Musical Play: “U.S. Constitution: The Reality Show”

Complete Script & Audio: $45 (other items also available)

What is this? An easy, flexible, 35-minute musical play for grades 3-8. Comes with the script, audio recording (with both a vocal and instrumental version of each song), and a teacher's guide. No music or drama experience needed!
Story & Content Funny script ✓ Catchy tunes ✓ Flexible casting ✓ Dumb jokes
Tune in to the latest season of the hit reality show 'Back from the Dead'! Who will be the last Founding Father standing? Learn more!
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Synopsis

Watch the exciting hit reality show Back from the Dead in its most dramatic season yet! The contestants are the actual writers and framers of the Constitution, come back to life and fighting to be the last Founding Father standing. Each week they'll need to explain, justify, and argue how they contributed to the making of the Constitution. Who will be voted off the island?

Preview the script and songs!

Key Concepts

U.S. Constitution: The Reality Show reinforces students' familiarity with the following events and concepts:

  • Confederation Congress
  • Declaration of Independence
  • Articles of Confederation
  • Executive, legislative, and judiciary branches
  • The Great Compromise (big states and small states)
  • The two houses of Congress
  • States' rights
  • Checks and balances
  • Presidential veto
  • Impeachment
  • Amendment 22
  • Ratification
  • Federalist Papers
  • Article One
  • Bill of Rights
  • Marbury v. Madison
  • Judicial review
  • ...And, of course, reality shows

U.S. Constitution: The Reality Show is a great complement to your curriculum resources in social studies. And, like all of our plays, this show can be used to improve reading, vocabulary, reading comprehension, performance and music skills, class camaraderie and teamwork, and numerous social skills (read about it!) -- all while enabling students to be part of a truly fun and creative experience they will never forget!

Aligned with national standards! View the standards and vocabulary. 

Publication Info

Author: Ron Fink (Composer) and John Heath (Book and Lyrics)

ISBN:
978-1-886588-42-4

© 2008, 2016
Bad Wolf Press, LLC

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The Show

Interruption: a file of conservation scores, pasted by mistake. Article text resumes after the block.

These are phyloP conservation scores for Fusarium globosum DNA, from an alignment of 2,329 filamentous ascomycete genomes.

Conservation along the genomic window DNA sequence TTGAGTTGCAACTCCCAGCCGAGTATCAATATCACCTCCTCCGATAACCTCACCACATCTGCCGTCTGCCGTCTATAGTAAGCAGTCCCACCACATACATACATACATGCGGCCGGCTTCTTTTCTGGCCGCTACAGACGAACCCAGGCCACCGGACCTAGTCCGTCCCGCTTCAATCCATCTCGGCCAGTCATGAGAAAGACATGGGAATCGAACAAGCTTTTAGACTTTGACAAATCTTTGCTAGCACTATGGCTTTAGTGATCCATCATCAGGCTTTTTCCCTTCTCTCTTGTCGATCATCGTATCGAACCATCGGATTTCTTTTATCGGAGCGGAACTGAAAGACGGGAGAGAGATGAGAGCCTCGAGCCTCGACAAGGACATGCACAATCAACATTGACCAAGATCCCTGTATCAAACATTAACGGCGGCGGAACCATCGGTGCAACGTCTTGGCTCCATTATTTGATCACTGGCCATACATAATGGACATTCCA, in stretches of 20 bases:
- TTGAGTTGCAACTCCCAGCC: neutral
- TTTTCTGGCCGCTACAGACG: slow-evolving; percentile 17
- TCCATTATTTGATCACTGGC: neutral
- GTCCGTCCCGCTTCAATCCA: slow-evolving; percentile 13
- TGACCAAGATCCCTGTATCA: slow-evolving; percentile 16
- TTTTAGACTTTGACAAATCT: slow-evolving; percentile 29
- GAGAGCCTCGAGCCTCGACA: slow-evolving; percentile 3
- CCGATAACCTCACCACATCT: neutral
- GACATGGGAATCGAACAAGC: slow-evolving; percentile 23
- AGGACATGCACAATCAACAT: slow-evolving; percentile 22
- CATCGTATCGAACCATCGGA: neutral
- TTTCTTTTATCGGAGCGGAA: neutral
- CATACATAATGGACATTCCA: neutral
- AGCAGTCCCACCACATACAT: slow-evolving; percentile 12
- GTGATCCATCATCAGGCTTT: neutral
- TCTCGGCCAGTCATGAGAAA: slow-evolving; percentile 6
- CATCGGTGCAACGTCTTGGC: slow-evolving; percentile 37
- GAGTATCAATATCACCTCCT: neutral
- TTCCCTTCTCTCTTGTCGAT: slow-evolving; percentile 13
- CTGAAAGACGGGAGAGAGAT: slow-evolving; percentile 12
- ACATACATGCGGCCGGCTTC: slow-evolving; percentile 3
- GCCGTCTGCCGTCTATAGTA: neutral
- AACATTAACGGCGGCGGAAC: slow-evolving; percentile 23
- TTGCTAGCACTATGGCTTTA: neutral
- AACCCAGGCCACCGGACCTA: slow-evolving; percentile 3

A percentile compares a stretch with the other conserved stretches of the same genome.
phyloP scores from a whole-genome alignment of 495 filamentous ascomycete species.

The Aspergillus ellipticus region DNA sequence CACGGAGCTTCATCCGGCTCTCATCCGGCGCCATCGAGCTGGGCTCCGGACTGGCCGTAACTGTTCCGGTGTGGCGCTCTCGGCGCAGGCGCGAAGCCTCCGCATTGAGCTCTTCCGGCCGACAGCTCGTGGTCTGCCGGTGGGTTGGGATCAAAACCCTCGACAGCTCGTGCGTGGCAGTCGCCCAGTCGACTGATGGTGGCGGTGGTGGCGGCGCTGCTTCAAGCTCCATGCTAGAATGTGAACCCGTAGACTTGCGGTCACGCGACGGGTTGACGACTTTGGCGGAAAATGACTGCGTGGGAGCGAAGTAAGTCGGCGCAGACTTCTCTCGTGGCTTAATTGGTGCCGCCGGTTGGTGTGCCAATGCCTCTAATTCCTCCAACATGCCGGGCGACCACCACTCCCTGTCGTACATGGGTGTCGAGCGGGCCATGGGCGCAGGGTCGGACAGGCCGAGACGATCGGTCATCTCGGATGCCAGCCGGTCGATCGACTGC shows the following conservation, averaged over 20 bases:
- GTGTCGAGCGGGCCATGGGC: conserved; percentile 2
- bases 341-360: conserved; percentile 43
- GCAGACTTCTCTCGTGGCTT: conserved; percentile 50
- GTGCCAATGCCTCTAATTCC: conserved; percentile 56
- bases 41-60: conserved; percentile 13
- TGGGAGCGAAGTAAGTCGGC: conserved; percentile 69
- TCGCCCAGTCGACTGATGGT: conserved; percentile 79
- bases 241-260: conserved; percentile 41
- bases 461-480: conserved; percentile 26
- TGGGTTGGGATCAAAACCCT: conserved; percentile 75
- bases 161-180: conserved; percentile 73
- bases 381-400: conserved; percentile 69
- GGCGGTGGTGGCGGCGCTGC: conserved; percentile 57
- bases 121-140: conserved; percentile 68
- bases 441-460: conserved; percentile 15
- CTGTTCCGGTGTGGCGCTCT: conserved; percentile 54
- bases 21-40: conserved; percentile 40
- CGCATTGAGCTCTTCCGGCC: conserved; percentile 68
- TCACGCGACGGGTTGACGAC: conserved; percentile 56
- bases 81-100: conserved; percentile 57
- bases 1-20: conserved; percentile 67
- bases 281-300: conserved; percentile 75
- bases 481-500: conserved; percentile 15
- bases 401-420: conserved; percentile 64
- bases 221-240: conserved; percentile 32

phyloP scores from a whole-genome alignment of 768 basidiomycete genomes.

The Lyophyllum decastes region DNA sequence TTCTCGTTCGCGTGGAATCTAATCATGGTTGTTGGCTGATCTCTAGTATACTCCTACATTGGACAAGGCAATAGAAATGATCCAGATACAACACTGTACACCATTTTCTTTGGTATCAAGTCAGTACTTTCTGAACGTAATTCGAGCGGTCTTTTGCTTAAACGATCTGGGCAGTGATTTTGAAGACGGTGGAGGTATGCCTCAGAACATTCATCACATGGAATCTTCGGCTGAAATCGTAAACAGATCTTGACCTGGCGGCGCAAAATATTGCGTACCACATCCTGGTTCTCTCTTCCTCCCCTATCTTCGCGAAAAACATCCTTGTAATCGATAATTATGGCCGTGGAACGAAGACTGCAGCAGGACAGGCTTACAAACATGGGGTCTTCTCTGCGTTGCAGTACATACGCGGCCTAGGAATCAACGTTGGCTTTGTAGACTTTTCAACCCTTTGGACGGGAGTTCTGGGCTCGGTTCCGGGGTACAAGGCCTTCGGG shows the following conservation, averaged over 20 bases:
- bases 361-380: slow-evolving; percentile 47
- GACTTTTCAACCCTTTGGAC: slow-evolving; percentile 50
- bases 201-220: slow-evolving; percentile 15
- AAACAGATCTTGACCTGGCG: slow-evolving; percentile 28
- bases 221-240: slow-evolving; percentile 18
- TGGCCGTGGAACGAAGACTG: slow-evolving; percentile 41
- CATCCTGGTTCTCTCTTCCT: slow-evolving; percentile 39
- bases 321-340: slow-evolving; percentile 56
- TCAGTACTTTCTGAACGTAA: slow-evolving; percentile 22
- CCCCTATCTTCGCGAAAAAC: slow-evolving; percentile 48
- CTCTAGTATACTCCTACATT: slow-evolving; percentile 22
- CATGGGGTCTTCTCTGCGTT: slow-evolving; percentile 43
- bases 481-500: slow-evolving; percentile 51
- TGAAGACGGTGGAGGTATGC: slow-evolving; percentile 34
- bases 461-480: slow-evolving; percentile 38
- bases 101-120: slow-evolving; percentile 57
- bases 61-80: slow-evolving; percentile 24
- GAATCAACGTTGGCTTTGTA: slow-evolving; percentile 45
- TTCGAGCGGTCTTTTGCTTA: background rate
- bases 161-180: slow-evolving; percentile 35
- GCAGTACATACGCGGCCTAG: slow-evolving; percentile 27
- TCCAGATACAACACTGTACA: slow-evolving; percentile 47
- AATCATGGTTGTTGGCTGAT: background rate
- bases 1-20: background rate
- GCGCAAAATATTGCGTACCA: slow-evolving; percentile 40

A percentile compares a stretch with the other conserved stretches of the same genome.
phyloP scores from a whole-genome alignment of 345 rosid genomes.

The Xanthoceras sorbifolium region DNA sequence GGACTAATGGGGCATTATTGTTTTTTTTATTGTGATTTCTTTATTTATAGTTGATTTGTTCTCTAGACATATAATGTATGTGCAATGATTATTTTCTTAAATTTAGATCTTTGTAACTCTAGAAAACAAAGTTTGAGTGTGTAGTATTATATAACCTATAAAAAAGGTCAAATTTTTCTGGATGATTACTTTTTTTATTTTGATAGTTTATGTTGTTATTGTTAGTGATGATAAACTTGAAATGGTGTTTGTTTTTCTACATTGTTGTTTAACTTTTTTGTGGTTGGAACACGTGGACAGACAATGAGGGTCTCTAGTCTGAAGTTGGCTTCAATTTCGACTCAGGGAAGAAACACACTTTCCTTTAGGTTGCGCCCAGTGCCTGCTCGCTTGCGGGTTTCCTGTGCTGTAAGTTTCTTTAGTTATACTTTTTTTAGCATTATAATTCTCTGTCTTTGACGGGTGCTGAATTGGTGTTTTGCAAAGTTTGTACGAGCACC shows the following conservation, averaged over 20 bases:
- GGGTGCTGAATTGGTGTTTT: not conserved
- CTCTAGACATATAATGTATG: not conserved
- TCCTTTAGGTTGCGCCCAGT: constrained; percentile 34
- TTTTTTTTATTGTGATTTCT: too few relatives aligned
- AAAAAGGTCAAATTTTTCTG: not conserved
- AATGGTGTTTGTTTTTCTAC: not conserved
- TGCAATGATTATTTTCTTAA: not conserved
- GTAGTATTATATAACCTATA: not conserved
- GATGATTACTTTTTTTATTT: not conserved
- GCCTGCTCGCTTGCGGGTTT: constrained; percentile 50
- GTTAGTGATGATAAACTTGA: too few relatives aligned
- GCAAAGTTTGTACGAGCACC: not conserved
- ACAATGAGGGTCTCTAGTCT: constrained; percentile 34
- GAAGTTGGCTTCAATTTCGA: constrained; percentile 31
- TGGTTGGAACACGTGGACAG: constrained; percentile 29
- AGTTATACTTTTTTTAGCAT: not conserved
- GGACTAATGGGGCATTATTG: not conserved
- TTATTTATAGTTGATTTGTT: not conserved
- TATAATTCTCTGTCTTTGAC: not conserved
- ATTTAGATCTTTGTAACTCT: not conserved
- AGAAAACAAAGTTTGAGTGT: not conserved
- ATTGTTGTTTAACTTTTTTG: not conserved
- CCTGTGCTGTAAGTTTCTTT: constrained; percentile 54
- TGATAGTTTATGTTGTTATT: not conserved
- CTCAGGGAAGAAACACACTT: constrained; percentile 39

We want you to know what you're getting, so the cast list and first third of the script are available here! Bad Wolf shows are written for flexibility and can be edited however you like to meet the needs of your actors, school, curriculum, parents, astrological chart, latest whim, etc. If you have questions about the portions of the script not shown, please contact us.

Casting

Flexible casting from 11-40 students. Use as many delegates, messengers, etc. as desired. Actors can easily play several roles, or a single role can be divided between multiple actors. All parts can be played by any gender.

CHARACTERS:

Sally Sassafrass
Bill O'Rights
John Hancock
Samuel Huntington
Ben Franklin
Alexander Hamilton
Big State Delegates
Little State Delegates
John Adams
Thomas Jefferson
George Washington
John Jay
Samuel Adams
Messengers
Benedict Arnold
James Monroe
James Madison
George Mason
Internet Celebrity
Two Anoynymous Founding Fathers
John Marshall
Supreme Court Justices
and a CHORUS comprised of all students who are not playing roles on stage at the time.

Script

This is the first one-third of the script.

(Entire CLASS faces audience and sings:)

Song 1

Listen to a sample!

CLASS:
We the people of the United States,
in order to form a more perfect union,
establish justice, insure domestic tranquility,
provide for the common defense,
promote the general welfare,
and secure the blessings of liberty
to ourselves and our posterity,
do ordain and establish this Constitution
for the United States
PART of CLASS (echoes): For the United States
for the United States
PART of CLASS (echoes): For the United States
for the United States of America.